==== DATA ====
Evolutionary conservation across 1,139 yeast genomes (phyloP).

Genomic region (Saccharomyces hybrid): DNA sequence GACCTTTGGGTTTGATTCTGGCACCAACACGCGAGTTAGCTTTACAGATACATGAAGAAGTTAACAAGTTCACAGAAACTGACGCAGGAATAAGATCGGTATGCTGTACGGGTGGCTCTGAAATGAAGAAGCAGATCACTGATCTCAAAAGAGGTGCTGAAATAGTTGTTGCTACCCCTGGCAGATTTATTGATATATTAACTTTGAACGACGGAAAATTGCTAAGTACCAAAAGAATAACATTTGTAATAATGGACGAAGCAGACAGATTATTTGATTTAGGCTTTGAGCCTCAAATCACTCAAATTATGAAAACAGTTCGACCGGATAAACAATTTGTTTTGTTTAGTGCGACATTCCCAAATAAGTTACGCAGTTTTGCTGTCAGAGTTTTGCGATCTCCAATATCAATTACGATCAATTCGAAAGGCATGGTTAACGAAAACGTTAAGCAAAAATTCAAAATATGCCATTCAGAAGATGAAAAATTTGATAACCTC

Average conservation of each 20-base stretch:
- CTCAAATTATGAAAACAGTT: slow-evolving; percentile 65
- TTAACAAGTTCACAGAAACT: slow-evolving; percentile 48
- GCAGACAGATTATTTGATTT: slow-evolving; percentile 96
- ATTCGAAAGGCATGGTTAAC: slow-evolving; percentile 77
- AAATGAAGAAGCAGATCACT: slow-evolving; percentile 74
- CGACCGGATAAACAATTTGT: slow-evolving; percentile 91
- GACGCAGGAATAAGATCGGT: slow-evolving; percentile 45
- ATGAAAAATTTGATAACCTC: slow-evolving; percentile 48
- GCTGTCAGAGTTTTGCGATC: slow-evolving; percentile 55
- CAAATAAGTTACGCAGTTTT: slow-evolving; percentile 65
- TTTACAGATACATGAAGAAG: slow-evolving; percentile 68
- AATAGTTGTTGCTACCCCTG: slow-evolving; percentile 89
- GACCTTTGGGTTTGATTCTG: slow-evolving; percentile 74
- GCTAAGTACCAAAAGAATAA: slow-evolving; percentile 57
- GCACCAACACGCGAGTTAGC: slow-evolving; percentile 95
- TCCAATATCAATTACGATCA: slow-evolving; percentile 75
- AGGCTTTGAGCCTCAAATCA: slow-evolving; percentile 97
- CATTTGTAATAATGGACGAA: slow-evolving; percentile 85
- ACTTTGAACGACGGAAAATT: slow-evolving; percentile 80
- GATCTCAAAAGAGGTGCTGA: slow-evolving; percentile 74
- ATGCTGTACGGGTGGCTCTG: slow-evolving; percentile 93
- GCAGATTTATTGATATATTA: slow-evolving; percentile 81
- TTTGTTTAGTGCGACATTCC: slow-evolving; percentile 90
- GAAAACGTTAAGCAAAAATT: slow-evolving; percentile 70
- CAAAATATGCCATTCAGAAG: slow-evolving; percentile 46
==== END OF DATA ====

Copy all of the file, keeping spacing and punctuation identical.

Evolutionary conservation across 1,139 yeast genomes (phyloP).

Genomic region (Saccharomyces hybrid): DNA sequence GACCTTTGGGTTTGATTCTGGCACCAACACGCGAGTTAGCTTTACAGATACATGAAGAAGTTAACAAGTTCACAGAAACTGACGCAGGAATAAGATCGGTATGCTGTACGGGTGGCTCTGAAATGAAGAAGCAGATCACTGATCTCAAAAGAGGTGCTGAAATAGTTGTTGCTACCCCTGGCAGATTTATTGATATATTAACTTTGAACGACGGAAAATTGCTAAGTACCAAAAGAATAACATTTGTAATAATGGACGAAGCAGACAGATTATTTGATTTAGGCTTTGAGCCTCAAATCACTCAAATTATGAAAACAGTTCGACCGGATAAACAATTTGTTTTGTTTAGTGCGACATTCCCAAATAAGTTACGCAGTTTTGCTGTCAGAGTTTTGCGATCTCCAATATCAATTACGATCAATTCGAAAGGCATGGTTAACGAAAACGTTAAGCAAAAATTCAAAATATGCCATTCAGAAGATGAAAAATTTGATAACCTC

Average conservation of each 20-base stretch:
- CTCAAATTATGAAAACAGTT: slow-evolving; percentile 65
- TTAACAAGTTCACAGAAACT: slow-evolving; percentile 48
- GCAGACAGATTATTTGATTT: slow-evolving; percentile 96
- ATTCGAAAGGCATGGTTAAC: slow-evolving; percentile 77
- AAATGAAGAAGCAGATCACT: slow-evolving; percentile 74
- CGACCGGATAAACAATTTGT: slow-evolving; percentile 91
- GACGCAGGAATAAGATCGGT: slow-evolving; percentile 45
- ATGAAAAATTTGATAACCTC: slow-evolving; percentile 48
- GCTGTCAGAGTTTTGCGATC: slow-evolving; percentile 55
- CAAATAAGTTACGCAGTTTT: slow-evolving; percentile 65
- TTTACAGATACATGAAGAAG: slow-evolving; percentile 68
- AATAGTTGTTGCTACCCCTG: slow-evolving; percentile 89
- GACCTTTGGGTTTGATTCTG: slow-evolving; percentile 74
- GCTAAGTACCAAAAGAATAA: slow-evolving; percentile 57
- GCACCAACACGCGAGTTAGC: slow-evolving; percentile 95
- TCCAATATCAATTACGATCA: slow-evolving; percentile 75
- AGGCTTTGAGCCTCAAATCA: slow-evolving; percentile 97
- CATTTGTAATAATGGACGAA: slow-evolving; percentile 85
- ACTTTGAACGACGGAAAATT: slow-evolving; percentile 80
- GATCTCAAAAGAGGTGCTGA: slow-evolving; percentile 74
- ATGCTGTACGGGTGGCTCTG: slow-evolving; percentile 93
- GCAGATTTATTGATATATTA: slow-evolving; percentile 81
- TTTGTTTAGTGCGACATTCC: slow-evolving; percentile 90
- GAAAACGTTAAGCAAAAATT: slow-evolving; percentile 70
- CAAAATATGCCATTCAGAAG: slow-evolving; percentile 46